Many children this week will be returning to school with younger siblings returning to nurseries and playgroups. With winter approaching parents have been asking how to help boost their baby’s health and improve their baby’s immune systems so we have put together a guide together.
How can we boost babies immune systems?
A healthy and varied diet is extremely important for growing robust and happy babies – the right food choices help to nourish their brain cells, immunity and gut microbiome.
Introducing babies to a new food ingredient every week is a great rule of thumb for making sure they get a wide variety of fruits, veggies, herbs, spices, pulses, nuts, seeds, poultry, meat and fish. All of which contain micronutrients including vitamins, minerals and fatty acids - but which ones play a role in building a baby’s healthy immune system?
1. Infection-fighting iron
Your baby needs iron to transport oxygen around their body to help fight infection. The store of iron they are born with only lasts six months, and as their bodies can’t make iron, they need to get some from food every day. If you can, give them iron in every meal – add a tablespoon of red meat or plant-based option such as pulses and chickpeas: try mashing a tablespoon to make hummus, and serve with red pepper, as the vitamin C will help the iron be absorbed.
2. Antibody-building vitamin A
Vitamin A helps your baby’s body build infection-fighting antibodies and white blood cells to attack invading germs. Orange coloured fruit and vegetables, such as carrots and satsumas, are rich in it, or a toddler’s entire daily allowance can be found in just a third of a sweet potato for example.
3. Cell-protecting vitamin C
Vitamin C is needed by white blood cells to fight infection as it protects cells and helps the healing process. Peppers, oranges and kiwi fruit pack a good vitamin C hit, or you could try making a fruit salad with strawberries and kiwis.
4. Bacteria-booster probiotics
Probiotics introduce beneficial bacteria to your baby’s bowel and stomach, by balancing out the bad bacteria, they’ll boost the development of the immune system. Natural yoghurt contains plenty of probiotics, so offer a teaspoonful every day, we find simply adding it to baby’s purees is a simple and effective.
5. Wound-repairing, cell-building zinc
To create new cells and enzymes needed to support a baby’s immune system and heal wounds, your baby needs zinc. Their bodies can’t store this nutrient, so it’s important to include plenty in their diet. Animal sources such as meat, eggs and dairy products contain more zinc than plants-based foods.
6. Healing vitamin B6
Vitamin B6 supports your baby’s immune system by creating antibodies and helping red blood cells transport oxygen to aid the healing process. Good sources include wholemeal bread and pasta, and non-citrus fruit such as bananas.
7. Anti-inflammatory omega 3
The anti-inflammatory properties of omega 3 essential fatty acids will help your baby fight off illness. Oily fish contains high amounts, and salmon is the probably the most baby-friendly option if you cook in rapeseed oil too this is also a good source of omega 3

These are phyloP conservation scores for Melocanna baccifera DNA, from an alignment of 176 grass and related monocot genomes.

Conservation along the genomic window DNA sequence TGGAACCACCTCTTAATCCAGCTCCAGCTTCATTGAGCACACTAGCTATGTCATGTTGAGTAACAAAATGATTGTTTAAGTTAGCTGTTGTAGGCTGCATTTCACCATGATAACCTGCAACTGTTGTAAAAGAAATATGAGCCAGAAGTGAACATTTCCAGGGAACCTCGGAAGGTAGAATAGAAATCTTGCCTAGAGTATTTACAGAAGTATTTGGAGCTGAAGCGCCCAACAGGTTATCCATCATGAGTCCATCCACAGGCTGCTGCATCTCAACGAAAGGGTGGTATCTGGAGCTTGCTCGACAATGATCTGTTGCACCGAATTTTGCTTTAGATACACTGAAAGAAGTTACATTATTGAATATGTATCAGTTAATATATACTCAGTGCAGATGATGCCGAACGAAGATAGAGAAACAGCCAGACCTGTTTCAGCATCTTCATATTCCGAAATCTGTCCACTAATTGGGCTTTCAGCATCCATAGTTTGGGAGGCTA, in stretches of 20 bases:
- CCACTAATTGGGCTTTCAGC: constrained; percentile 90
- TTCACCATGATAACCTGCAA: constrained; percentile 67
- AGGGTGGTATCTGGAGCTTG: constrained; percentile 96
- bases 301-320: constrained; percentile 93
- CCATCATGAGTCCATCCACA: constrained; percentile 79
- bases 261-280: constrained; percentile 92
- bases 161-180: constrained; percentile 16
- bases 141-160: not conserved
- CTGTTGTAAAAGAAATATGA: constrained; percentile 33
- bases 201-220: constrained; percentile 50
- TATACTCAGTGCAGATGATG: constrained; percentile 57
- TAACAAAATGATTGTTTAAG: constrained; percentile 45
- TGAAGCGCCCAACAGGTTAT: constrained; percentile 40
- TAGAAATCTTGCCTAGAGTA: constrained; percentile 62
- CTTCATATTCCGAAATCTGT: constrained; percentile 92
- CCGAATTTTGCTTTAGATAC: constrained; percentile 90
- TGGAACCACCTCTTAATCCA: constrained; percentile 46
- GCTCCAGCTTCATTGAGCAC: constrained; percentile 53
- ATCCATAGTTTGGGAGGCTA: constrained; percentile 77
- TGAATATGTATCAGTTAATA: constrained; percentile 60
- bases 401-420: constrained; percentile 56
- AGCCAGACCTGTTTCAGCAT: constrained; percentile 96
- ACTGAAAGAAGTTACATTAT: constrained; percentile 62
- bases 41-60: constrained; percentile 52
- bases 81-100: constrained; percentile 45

What are the other top tips for shielding a baby’s health?
Keeping Warm - There is research that suggests being physically cold makes you more likely to catch a bug, as it lowers your immunity. ‘Being cold stresses a child’s immune system, making her more susceptible to illness,’ says Angela Chalmers, Boots pharmacist. ‘Layer her up with long-sleeved T-shirts, fleeces, hats and scarves. It’s better to take off layers as needed, rather than putting her in one big coat that can cause her to overheat when she crawls around.’
Fresh Air & Vitamin D - It’s important your baby gets plenty of fresh air. Vitamin D is a crucial bone-building, immune-boosting vitamin, which comes mainly from exposure to the sun. Even in winter, your child gets a little bit of sun whenever they step outside in daylight – 20 minutes is enough. Fresh air also clears out lungs.
Hydration - is as important in winter as in summer. Water helps our kidneys to flush out toxins, so it’s vital for fighting illness. In addition, when your baby has a cold, her mucus will be drier and thicker. Drinking plenty of water will help to flush it, along with any other infections, from the body.
Hand washing/wiping – Nothing reduces your baby’s odds of getting ill as much as hand washing, especially once she’s mobile and picking up more germs.
With younger babies, wipe their hands after you’ve changed them, and keep toys clean. Until your tot is mobile, she’s more likely to catch germs from shared toys than from physical contact with other children.
Nap time/sleep - As well as making babies cranky, lack of sleep leaves them more prone to infection. If you haven’t done so already, establish a bed and naptime routine. A recent study at University College London found children who had regular bedtimes slept more soundly.